“At a certain stage one or other of us might say if you’d like to have a look at this and see how it is coming along,” le Brocquy says. “Sometimes one would say to the other ‘I think that is done, I don’t think you should touch it’ or you might say ‘I think you should throw it wide open again and see what you will get’. It was very valuable to have that impression. Francis Bacon would very often say to me, ‘I wish I had someone with a feeling for my work.’”

On another occasion Jack Yeats advised le Brocquy that ‘The true artist has vision, the critic has opinion.’ The recollection elicits a wry smile. “Sometimes I have had things said about my works which I thought were not merely unfair but also unworthy of the critic. One thing that that was said, and I’ll never forget it, is that I’m making paintings to look like paintings. In other words I trying to produce something with no sincerity at all.”

Then there is the importance of being acknowledged by your contemporaries. “Yes it is very necessary to get encouragement because otherwise you might think that you’re going mad,” he says. “That’s why I think artists like Cezanne or van Gogh were real heroes.” He considers himself a fortunate man in many respects. “I’m not saying that I haven’t had any misfortune or tough times or never needed money,” he says. “But I have always had the belief that something will turn up.”

The lowest point of le Brocquy’s artistic life came in late 1962 just after he finished the torso or ‘Presence’ series of paintings. The artist had lost his muse or vision and was utterly distraught. In despair he burned forty of his works – both large and small – a purging that he has since regretted. “I was in a really bad way at the time,” he says. “My wife, Anne, thought she would get me out of this by bringing me up to Parish where I might find something.” And it was there, in 1964 at Musée de l’Homme, that le Brocquy rediscovered his muse throught the “extraordinary” ancestral heads of Polynesia.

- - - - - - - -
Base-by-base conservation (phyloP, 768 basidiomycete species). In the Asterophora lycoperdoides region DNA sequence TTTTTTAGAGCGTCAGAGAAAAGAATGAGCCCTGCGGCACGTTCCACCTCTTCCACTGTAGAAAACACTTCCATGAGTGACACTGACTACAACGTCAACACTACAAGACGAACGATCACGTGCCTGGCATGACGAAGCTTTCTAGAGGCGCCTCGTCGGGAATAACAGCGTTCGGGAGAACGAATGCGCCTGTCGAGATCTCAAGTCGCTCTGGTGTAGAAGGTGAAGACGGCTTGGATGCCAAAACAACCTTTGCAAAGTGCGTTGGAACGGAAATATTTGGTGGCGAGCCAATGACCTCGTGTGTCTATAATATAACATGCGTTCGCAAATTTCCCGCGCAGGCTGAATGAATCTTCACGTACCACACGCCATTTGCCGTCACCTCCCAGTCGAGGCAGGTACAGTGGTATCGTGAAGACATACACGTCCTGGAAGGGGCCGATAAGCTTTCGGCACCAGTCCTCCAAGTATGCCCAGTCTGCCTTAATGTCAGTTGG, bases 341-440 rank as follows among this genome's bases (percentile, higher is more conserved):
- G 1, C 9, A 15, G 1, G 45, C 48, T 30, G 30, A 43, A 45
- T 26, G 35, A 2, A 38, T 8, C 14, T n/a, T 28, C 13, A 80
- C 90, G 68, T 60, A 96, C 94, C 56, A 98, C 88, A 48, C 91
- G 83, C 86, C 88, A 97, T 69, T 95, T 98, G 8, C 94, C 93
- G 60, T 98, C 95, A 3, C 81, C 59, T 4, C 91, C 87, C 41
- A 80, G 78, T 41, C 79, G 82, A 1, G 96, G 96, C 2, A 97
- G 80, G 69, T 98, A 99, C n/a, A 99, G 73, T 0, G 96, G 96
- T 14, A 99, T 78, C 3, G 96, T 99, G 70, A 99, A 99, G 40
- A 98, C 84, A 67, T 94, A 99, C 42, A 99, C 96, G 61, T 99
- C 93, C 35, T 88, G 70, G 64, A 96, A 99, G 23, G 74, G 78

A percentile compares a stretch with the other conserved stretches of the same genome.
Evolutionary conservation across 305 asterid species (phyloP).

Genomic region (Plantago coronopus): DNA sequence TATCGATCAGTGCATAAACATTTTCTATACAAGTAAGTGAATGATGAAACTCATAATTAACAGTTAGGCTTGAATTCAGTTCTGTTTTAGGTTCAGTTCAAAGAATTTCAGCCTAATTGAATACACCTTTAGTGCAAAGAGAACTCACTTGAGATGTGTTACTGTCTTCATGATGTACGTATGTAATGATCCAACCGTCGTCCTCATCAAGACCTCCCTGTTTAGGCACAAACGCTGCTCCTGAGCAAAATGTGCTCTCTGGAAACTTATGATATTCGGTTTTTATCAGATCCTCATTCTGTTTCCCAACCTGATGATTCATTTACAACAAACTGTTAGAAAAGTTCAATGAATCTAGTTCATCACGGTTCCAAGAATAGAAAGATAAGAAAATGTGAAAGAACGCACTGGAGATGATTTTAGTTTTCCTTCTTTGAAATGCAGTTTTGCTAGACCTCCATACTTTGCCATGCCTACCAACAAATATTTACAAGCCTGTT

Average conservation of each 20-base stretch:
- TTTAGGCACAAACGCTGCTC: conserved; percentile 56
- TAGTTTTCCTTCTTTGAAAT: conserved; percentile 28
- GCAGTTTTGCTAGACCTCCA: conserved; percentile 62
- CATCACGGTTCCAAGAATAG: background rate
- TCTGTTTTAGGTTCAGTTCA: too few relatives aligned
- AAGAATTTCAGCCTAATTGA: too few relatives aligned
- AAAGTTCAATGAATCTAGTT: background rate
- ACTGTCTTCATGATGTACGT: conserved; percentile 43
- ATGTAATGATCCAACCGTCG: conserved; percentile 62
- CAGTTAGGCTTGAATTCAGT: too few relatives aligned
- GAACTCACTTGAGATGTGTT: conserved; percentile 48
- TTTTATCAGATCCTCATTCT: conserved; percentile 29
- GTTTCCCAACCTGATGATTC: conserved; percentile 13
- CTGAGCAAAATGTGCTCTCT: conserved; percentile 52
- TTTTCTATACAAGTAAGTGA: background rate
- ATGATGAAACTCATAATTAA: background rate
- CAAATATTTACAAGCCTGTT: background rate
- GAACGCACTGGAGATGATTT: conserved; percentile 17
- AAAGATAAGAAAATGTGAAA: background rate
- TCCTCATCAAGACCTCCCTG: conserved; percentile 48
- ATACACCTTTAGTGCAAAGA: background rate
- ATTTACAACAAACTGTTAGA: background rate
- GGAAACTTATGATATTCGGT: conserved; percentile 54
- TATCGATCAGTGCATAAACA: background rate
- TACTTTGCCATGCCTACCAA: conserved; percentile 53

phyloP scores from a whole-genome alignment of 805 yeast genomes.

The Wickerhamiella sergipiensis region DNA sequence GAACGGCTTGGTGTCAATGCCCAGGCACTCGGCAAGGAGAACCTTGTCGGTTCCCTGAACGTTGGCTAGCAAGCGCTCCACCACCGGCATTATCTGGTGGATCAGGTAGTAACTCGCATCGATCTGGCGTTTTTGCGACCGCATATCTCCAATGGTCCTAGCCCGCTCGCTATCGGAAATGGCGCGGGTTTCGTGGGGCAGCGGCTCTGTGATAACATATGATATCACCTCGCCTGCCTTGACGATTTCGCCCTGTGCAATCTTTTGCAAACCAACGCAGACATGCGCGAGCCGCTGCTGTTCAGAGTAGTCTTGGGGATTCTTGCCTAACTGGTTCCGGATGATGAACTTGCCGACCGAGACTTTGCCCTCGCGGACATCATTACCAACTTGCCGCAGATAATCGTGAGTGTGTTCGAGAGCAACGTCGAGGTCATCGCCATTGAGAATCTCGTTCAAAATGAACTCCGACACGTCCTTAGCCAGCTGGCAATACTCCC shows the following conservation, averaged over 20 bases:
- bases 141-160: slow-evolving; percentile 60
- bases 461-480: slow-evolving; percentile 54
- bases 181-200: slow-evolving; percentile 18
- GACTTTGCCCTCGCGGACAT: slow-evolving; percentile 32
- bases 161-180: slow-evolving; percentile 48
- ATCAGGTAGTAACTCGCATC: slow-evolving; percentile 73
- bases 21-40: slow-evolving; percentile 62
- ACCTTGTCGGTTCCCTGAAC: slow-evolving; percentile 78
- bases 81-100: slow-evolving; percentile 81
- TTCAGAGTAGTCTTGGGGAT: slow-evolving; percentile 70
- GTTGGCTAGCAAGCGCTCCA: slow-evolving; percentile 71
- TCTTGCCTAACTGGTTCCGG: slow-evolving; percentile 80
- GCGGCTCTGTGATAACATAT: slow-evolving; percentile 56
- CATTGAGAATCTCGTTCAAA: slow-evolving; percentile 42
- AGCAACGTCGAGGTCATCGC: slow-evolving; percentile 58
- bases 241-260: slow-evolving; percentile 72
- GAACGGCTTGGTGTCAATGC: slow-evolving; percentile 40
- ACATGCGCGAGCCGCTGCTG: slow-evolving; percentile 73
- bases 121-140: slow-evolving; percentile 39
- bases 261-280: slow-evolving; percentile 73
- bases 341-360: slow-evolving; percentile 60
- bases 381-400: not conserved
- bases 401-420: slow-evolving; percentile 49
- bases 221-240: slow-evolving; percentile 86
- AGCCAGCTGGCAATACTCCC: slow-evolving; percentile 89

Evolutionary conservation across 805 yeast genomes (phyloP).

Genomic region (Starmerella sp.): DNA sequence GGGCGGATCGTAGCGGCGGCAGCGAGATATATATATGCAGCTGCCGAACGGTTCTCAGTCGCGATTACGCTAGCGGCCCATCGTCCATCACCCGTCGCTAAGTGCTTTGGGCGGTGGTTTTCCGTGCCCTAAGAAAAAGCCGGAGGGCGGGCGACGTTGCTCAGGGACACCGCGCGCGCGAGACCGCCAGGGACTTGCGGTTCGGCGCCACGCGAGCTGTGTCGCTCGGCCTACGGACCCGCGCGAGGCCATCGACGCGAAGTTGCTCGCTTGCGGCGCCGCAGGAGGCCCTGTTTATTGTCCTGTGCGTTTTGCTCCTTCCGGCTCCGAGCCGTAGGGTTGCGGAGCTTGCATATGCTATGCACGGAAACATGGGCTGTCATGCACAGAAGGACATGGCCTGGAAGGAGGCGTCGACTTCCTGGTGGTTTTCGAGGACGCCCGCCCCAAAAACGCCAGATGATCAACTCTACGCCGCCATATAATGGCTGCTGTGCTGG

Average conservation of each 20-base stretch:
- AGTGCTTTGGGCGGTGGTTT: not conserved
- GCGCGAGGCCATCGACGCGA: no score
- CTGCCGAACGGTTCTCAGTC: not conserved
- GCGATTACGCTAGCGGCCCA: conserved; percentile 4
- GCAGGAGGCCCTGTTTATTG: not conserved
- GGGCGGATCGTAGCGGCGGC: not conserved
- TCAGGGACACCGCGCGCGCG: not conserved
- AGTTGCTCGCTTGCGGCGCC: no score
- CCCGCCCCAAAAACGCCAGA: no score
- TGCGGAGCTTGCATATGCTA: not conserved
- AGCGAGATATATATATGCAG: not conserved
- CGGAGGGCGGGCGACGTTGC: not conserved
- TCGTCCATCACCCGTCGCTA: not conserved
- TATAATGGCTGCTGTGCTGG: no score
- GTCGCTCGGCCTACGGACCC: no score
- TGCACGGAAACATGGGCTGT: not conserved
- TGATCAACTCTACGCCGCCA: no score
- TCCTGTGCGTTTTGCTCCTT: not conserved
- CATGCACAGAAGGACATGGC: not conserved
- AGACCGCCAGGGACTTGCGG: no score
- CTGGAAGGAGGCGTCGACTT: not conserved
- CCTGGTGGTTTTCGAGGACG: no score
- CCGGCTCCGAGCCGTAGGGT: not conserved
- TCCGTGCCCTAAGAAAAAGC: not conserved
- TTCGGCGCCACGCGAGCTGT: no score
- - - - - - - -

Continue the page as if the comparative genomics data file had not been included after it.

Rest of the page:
Initially he worked on ancestral headsand then began a series based on the heasd of iconic literary figures such as James Joyce, W B Yeats, Federico Garcia Lorca and Samuel Beckett. “Of course I never had the intention of painting any meaning into their consciousness, into their spirit or into their work,” he says. “So we have what is undoubtedly an image of Yeats, one of his many possible images but at the side of it there’s a thing which one dealer described to me as a kind of ‘swarm of bees’. It’s a very good description of what is going on.”

Later, following the interview, we chat with the artist and his wife. He offers us a drink (wine? beer? whiskey?) and asks us about future assignments. Daniel O’Donnell? His face fails to register recognition. He’s a very popular performer? Still blank. “We have Bono and the Edge around here quite a bit,” he offers before we head upstairs to his studio and his current work.

We stand in front of a diptych titled States of Bieng which he has been working on since June. It is a spare work, primordial in its intensity and redolent of his recent body parts series. It also reflects a central since he first picked up a paint brush. “We are all ultimately alone,” says le Brocquy. “I have always had that conviction. It may have been possibly stimulated by various experiences I had as a child, I wouldn’t know. But I see the human being as being ultimately alone and I also see the human being as being fundamental and basic – the only true reality of the human being.”

(from RTE Guide, September 15, 2000)